I would hazard a guess that at least three-quarters of the women in North America have had a crush on Robert Redford at any given point in his career. Am I not correct, women?
The much-loved comedy actress Betty White died just a couple of months ago. But in an interview shortly before her death, she was asked if there was anything she would still like to do.
Her lightning-quick response? – “Yes, Robert Redford.”
The movie was a smash box office hit. Those who saw it never forgot the superb writing and awe-inspiring scenery that made Jeremiah Johnson so much more than just an action film.
Shot almost entirely in Utah, observant viewers will recognize the backdrop of Colorado’s Maroon Bells in at least one scene.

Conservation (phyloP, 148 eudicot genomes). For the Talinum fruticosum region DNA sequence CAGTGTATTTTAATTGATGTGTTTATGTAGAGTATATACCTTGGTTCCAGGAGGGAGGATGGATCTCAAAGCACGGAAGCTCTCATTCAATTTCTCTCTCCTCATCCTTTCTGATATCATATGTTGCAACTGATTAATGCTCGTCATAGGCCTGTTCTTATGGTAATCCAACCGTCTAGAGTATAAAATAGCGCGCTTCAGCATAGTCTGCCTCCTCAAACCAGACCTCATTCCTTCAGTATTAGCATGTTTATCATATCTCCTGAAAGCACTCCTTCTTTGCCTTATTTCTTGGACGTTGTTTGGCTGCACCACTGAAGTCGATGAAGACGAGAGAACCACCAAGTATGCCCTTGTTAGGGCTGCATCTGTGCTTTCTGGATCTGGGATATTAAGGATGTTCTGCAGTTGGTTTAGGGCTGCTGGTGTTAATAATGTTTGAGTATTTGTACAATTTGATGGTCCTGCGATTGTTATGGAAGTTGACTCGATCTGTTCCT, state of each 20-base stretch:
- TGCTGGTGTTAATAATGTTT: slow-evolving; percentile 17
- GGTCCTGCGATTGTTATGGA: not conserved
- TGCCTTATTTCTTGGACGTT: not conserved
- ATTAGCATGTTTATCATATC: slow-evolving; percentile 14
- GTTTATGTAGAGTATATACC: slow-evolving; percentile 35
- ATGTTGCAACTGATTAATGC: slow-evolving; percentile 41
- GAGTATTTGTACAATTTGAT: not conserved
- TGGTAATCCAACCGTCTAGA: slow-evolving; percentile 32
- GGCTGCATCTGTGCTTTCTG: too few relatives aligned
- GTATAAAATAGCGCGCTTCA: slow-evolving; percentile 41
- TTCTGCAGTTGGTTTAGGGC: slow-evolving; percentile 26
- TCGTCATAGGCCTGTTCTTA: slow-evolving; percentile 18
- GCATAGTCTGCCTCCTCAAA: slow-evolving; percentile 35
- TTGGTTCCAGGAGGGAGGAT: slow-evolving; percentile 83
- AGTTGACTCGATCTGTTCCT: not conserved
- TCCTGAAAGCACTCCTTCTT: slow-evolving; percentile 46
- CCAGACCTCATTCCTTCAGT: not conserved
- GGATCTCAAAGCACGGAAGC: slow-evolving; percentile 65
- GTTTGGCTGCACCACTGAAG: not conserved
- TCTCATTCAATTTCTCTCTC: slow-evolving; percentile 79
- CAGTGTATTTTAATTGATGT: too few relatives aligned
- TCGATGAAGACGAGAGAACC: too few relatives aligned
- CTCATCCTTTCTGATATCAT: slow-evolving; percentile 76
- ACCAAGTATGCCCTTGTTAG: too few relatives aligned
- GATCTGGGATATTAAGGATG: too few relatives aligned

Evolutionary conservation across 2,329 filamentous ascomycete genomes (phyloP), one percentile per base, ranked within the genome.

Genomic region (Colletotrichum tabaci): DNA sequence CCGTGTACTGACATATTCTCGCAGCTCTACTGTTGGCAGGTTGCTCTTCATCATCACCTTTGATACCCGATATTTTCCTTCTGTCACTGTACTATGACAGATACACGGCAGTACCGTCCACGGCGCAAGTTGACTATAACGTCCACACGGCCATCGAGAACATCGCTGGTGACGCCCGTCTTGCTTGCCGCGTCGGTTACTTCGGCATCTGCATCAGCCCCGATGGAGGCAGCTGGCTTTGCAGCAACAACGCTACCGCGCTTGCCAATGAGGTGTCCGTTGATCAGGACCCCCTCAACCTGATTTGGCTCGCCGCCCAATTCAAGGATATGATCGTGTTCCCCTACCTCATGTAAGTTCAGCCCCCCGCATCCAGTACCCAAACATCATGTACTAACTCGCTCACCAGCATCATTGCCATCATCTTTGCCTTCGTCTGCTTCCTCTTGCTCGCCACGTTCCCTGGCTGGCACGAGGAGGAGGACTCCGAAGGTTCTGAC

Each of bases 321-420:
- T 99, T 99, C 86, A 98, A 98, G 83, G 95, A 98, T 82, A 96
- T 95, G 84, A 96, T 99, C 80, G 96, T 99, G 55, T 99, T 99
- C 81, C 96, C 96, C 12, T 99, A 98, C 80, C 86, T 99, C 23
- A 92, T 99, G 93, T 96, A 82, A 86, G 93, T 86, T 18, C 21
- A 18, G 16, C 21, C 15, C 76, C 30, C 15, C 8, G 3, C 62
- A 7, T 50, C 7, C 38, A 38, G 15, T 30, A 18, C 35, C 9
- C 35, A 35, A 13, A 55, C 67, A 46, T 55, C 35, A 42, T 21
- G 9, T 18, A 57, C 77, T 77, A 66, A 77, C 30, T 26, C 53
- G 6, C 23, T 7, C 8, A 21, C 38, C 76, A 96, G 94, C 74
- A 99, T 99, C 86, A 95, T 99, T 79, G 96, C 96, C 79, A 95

Although the film ultimately grossed $44 million (a lot of scratch in 1972), it was only budgeted for $4 million.
To make matters worse, the producers wanted to shoot the entire movie in a film studio in Los Angeles.
Instead, Pollack second-mortgaged his home, while Redford did a lot of his own stunts, but paid the stunt guild from his own pocket so as not to short shrift the stuntmen.
Pollack and Redford both took on the additional responsibilities of scouting for shooting sites; this task amounted to more than 26, 000 miles of driving.
The snow ran deep during much of the shooting, so actors were amazed when Redford was seen on many occasions literally digging snow to accommodate the equipment, actors and crew.
Redford is not your run-of-the-mill movie star. His head was never in the clouds. He is the kind of man you could have a beer with and talk about the time you caught a 12-pound brown trout or the first car you ever owned.